Figure 1.4 Annual Australian production of major crops
Industrial crop production also expected to decline
Australian cotton production is forecast to fall by 26% to 925 thousand tonnes in 2023–24. Area planted to cotton is forecast to fall by 28% to 413 thousand hectares, driven by reduced dryland and irrigated cotton plantings due to drier conditions under El Niño and a positive Indian Ocean Dipole event. Aggregate cotton yields are expected to increase to 2.2 tonnes per hectare because a higher proportion of Australian cotton is expected to be irrigated. High water storage levels in the Murray-Darling Basin are expected to support irrigated cotton yields despite El Niño conditions. Cotton production is, therefore, likely to remain 20% above the 10-year average to 2022–23.
Australian sugarcane production is forecast to fall by 9% to 30.7 million tonnes in 2023–24 because of lower expected area harvested and drier conditions reducing yields. Production is coming off a peak in 2022–23 supported by La Niña conditions. Despite lower expected production, sugar content in the cane is expected to rise with drier El Niño conditions. Dry spring conditions across major sugar producing regions in Queensland and New South Wales have supported the 2023 sugarcane harvest. This has allowed milling to progress with fewer interruptions compared to last year when ongoing wet conditions caused major delays to the national sugar crush.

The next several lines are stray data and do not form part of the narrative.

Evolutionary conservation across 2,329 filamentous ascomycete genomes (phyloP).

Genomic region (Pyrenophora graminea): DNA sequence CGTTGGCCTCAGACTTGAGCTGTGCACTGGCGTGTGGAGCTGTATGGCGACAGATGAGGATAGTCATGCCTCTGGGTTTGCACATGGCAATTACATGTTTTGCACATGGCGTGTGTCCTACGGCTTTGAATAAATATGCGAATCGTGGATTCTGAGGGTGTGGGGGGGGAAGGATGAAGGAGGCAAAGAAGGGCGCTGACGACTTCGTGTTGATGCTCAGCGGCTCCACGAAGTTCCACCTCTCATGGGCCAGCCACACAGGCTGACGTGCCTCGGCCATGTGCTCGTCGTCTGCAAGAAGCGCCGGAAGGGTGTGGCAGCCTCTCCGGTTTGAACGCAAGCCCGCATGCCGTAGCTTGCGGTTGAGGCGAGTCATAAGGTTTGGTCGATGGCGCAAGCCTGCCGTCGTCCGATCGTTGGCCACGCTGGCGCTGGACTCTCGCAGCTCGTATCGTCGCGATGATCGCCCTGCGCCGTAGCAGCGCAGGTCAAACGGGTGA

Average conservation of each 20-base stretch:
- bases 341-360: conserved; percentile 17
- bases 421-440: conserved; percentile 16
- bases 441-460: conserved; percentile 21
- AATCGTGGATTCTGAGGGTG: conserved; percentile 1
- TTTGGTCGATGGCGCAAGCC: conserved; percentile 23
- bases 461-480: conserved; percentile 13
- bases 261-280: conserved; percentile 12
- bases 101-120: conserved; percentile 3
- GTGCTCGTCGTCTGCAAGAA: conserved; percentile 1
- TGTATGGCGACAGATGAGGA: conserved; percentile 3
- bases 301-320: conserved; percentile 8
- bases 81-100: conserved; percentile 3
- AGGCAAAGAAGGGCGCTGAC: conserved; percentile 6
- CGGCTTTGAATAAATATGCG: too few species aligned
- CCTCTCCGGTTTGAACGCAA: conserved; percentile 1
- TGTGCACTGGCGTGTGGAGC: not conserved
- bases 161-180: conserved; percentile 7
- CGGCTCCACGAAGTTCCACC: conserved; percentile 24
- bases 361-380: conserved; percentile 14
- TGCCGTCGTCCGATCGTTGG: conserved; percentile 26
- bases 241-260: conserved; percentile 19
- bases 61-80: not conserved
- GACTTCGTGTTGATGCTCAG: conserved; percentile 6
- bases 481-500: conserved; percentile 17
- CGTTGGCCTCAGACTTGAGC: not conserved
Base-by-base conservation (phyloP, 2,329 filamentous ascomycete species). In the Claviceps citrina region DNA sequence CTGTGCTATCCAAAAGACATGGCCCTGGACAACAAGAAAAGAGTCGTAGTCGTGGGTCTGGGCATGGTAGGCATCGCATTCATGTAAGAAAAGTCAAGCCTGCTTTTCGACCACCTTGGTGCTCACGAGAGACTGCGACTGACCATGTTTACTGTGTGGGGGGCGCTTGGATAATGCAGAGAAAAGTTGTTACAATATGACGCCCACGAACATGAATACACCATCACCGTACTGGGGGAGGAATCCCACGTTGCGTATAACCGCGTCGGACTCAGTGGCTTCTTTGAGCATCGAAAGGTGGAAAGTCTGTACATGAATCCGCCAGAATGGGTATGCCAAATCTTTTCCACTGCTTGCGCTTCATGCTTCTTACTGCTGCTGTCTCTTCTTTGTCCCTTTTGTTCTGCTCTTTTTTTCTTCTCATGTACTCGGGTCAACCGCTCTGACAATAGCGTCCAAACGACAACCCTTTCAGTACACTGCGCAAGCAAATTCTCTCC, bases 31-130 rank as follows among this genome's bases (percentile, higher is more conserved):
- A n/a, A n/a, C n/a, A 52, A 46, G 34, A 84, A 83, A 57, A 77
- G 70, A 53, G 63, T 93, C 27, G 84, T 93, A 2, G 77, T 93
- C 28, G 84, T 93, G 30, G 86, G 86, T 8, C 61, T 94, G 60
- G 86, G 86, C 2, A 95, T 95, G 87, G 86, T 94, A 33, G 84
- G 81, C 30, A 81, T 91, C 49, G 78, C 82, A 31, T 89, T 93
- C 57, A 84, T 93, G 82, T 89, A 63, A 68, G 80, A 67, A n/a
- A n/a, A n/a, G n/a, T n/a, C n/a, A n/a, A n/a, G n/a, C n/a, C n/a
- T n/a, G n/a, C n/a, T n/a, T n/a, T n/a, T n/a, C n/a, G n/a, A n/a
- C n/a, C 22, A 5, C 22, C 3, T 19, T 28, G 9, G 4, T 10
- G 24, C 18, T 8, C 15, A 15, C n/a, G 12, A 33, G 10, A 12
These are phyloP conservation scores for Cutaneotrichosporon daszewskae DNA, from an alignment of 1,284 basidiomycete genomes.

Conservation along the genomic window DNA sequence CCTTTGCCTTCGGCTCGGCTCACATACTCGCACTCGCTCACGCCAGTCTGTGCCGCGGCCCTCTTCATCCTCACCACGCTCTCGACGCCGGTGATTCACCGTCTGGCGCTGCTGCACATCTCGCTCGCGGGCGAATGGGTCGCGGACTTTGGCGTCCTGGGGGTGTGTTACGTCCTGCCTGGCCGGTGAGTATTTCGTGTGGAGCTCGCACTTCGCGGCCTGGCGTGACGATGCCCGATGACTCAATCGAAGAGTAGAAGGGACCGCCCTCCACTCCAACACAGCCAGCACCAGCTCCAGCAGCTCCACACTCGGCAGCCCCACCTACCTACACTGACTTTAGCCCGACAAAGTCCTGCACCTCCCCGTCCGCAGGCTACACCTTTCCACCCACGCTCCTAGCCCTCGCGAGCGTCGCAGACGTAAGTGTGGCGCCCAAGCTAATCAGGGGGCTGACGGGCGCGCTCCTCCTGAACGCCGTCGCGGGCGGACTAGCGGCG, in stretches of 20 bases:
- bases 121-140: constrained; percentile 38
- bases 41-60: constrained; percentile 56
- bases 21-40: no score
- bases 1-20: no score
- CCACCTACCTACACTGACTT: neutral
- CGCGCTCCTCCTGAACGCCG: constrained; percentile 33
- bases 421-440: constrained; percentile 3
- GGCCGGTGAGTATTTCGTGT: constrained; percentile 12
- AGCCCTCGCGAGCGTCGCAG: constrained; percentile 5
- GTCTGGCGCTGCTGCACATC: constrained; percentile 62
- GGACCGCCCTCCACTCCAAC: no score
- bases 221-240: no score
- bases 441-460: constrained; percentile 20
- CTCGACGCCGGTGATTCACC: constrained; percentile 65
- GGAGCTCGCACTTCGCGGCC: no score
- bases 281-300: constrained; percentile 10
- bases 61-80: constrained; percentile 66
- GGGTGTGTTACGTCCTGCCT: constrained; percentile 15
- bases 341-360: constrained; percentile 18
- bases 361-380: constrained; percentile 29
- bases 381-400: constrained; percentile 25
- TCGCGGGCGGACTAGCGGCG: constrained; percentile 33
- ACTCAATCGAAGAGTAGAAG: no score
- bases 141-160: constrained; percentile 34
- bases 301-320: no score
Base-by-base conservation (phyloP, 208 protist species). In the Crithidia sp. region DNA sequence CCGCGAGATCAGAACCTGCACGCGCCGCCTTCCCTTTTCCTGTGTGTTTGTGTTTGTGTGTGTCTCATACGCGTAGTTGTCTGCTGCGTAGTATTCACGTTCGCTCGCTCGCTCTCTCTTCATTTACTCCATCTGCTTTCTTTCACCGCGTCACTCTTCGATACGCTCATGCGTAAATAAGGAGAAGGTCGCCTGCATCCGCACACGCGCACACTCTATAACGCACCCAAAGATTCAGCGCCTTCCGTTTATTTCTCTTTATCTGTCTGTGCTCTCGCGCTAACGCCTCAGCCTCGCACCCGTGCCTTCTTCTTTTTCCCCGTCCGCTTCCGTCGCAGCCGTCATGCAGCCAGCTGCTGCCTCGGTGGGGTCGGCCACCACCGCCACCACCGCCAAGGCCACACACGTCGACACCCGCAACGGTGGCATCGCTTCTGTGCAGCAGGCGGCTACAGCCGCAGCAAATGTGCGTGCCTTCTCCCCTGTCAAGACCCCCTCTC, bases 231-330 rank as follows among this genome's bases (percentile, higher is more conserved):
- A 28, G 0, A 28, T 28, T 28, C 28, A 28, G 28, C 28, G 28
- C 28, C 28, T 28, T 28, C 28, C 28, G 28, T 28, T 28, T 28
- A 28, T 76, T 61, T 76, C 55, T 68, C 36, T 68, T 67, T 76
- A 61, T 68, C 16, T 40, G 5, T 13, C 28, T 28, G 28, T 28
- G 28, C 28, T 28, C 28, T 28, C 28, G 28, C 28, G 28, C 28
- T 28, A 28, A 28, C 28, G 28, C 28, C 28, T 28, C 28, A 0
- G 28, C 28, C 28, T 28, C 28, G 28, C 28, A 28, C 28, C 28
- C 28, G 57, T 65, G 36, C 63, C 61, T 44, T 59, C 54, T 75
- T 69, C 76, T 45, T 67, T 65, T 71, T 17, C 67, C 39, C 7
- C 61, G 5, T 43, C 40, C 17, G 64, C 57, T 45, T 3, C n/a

Wine grape production for crush is forecast to increase by 21% to 1.6 million tonnes in 2023–24, reflecting higher yields and less expected loss from disease than in 2022–23. Partially offsetting the increase are low price incentives for wine makers to contract the full production potential of wine grapes.
High water availability boosts horticulture production
Horticultural production is broadly expected to increase in 2023–24 because of warmer conditions and high water availability in the Murray-Darling Basin. Table grape production is expected to increase to 275 thousand tonnes, and orange production is expected to increase by 10% to 486 thousand tonnes. Almond production is expected to increase by 37% to 135 thousand tonnes due to the favourable growing conditions.
Grain and oilseed export volumes are forecast to fall in 2023–24 due to the fall in winter and summer crop production:
- Wheat export volumes are forecast to fall by 35% to 20.9 million tonnes in 2023–24. However, record production in 2022–23 will support exportable supply. This is expected to keep export volumes above the 10-year average (to 2022–23) of 18.6 million tonnes.
- Canola export volumes are expected to decrease by 26% to 4.2 million tonnes in 2023–24 from elevated levels in 2022–23 and 2021–22. Lower exports will be driven by lower production resulting from drier seasonal conditions mostly in Western Australia and New South Wales.
- Barley export volumes are expected to fall by 24% to 5.8 million tonnes.